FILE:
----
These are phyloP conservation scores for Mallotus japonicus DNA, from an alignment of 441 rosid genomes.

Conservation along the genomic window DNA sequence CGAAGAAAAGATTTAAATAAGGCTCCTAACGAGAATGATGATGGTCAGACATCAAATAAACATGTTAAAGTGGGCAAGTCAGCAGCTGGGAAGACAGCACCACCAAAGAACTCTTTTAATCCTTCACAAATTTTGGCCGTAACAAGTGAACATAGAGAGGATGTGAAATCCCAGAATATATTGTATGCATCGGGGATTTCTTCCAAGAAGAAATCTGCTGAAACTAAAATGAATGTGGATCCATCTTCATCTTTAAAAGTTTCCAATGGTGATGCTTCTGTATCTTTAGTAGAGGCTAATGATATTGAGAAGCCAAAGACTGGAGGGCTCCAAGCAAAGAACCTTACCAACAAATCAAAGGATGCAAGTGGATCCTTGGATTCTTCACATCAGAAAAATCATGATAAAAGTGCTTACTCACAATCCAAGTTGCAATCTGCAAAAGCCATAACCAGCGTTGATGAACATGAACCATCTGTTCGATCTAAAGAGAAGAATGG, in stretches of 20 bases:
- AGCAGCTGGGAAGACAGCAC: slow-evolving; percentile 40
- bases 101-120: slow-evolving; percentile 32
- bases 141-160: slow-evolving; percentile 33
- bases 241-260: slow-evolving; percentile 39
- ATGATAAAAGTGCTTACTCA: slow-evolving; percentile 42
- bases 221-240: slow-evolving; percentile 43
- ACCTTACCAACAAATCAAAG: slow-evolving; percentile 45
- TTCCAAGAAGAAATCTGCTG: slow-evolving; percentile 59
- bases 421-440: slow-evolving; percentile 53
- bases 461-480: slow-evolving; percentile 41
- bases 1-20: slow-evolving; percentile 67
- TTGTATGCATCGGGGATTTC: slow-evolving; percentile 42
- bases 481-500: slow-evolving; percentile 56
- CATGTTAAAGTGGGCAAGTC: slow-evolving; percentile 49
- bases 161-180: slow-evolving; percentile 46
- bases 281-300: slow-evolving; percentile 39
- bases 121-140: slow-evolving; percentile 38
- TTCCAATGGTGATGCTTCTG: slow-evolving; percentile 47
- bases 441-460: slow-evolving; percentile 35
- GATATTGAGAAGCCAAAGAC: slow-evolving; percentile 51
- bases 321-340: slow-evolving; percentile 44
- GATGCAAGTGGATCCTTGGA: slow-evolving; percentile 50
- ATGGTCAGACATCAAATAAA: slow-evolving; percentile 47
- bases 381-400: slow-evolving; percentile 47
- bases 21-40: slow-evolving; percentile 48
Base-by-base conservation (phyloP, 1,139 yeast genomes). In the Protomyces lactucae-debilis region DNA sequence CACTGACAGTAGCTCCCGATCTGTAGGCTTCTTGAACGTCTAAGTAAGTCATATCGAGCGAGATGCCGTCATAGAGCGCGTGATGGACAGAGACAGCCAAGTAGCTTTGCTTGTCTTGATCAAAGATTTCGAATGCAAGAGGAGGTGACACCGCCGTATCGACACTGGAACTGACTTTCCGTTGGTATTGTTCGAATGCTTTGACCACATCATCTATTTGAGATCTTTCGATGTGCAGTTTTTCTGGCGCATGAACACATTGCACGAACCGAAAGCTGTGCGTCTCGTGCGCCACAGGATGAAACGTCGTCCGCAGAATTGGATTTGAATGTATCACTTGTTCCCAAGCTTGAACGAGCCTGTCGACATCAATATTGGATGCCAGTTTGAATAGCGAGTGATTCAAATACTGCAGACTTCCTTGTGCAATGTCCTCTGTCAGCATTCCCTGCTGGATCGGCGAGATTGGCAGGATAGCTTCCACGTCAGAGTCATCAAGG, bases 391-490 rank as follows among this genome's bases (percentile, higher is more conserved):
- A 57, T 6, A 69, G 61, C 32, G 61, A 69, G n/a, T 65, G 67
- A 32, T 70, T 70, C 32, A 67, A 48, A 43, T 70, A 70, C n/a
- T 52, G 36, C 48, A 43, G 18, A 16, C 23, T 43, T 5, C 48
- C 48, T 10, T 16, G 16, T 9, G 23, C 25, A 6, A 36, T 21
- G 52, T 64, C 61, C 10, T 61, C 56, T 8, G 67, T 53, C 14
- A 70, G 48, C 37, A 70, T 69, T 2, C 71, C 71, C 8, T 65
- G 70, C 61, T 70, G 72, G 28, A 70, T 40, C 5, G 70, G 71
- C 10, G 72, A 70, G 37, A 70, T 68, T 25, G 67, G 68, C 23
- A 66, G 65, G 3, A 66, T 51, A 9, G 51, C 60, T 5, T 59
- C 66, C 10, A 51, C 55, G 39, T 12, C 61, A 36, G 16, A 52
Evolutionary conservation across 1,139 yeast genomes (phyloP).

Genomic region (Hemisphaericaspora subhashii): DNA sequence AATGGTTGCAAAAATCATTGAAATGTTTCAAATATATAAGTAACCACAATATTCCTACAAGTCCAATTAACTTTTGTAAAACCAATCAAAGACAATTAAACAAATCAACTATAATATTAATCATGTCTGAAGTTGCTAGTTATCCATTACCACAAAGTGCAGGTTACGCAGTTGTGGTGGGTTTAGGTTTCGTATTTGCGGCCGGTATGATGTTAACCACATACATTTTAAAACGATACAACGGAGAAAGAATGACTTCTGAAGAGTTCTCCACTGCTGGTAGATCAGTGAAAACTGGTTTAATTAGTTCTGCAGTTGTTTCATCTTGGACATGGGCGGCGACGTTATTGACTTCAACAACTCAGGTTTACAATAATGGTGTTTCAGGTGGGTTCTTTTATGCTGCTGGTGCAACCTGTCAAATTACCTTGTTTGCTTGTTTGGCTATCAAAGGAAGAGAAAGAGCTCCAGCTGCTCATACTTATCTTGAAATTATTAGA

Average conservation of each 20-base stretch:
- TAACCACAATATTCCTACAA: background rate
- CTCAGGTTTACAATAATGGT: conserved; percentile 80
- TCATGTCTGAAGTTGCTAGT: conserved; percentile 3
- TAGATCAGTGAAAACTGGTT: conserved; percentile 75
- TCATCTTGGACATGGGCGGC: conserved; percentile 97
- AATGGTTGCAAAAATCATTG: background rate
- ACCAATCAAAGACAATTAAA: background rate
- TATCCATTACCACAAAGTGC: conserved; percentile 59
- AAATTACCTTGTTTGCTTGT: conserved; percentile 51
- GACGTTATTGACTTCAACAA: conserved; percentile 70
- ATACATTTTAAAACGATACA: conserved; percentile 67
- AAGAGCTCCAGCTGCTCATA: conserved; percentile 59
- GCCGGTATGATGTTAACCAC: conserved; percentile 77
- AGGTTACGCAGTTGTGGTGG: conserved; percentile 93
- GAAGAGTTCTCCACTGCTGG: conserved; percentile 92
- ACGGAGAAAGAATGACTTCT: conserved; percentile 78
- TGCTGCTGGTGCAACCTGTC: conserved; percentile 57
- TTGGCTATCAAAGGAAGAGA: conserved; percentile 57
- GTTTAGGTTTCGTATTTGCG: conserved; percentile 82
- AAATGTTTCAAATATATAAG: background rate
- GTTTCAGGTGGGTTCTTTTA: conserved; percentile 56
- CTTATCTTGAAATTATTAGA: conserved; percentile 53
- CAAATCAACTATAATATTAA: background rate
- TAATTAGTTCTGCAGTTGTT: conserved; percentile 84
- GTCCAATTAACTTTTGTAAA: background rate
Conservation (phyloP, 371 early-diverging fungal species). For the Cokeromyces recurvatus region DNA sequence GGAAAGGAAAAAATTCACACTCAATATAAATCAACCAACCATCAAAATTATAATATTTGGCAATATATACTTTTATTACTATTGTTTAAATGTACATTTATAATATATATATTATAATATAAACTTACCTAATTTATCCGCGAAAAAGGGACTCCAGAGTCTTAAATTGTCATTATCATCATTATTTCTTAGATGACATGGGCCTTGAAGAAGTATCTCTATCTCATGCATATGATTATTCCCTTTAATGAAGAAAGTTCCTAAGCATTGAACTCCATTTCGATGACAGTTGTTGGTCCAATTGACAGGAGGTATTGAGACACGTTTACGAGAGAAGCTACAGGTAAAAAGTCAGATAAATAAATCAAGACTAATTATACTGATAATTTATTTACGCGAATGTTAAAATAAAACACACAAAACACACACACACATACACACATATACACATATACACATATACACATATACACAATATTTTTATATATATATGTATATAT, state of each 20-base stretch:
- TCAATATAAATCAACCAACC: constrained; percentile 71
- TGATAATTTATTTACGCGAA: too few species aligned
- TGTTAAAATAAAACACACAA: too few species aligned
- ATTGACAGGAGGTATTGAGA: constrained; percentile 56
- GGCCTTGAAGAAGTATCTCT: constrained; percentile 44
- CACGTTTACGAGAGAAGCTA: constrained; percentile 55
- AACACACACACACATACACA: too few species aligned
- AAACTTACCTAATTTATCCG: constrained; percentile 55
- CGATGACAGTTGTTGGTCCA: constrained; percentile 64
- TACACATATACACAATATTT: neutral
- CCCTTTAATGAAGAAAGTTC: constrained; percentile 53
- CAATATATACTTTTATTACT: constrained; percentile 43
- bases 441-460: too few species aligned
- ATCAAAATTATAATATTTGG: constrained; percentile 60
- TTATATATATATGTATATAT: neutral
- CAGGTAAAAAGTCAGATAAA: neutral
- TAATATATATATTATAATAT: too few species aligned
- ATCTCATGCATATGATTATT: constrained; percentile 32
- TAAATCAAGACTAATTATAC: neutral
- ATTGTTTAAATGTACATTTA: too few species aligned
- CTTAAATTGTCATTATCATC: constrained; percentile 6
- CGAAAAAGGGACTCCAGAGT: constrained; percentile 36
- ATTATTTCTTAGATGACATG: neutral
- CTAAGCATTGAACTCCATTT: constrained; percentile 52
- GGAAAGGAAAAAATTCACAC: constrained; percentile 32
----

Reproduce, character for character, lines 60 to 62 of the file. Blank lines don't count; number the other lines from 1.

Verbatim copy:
- GTTTAGGTTTCGTATTTGCG: conserved; percentile 82
- AAATGTTTCAAATATATAAG: background rate
- GTTTCAGGTGGGTTCTTTTA: conserved; percentile 56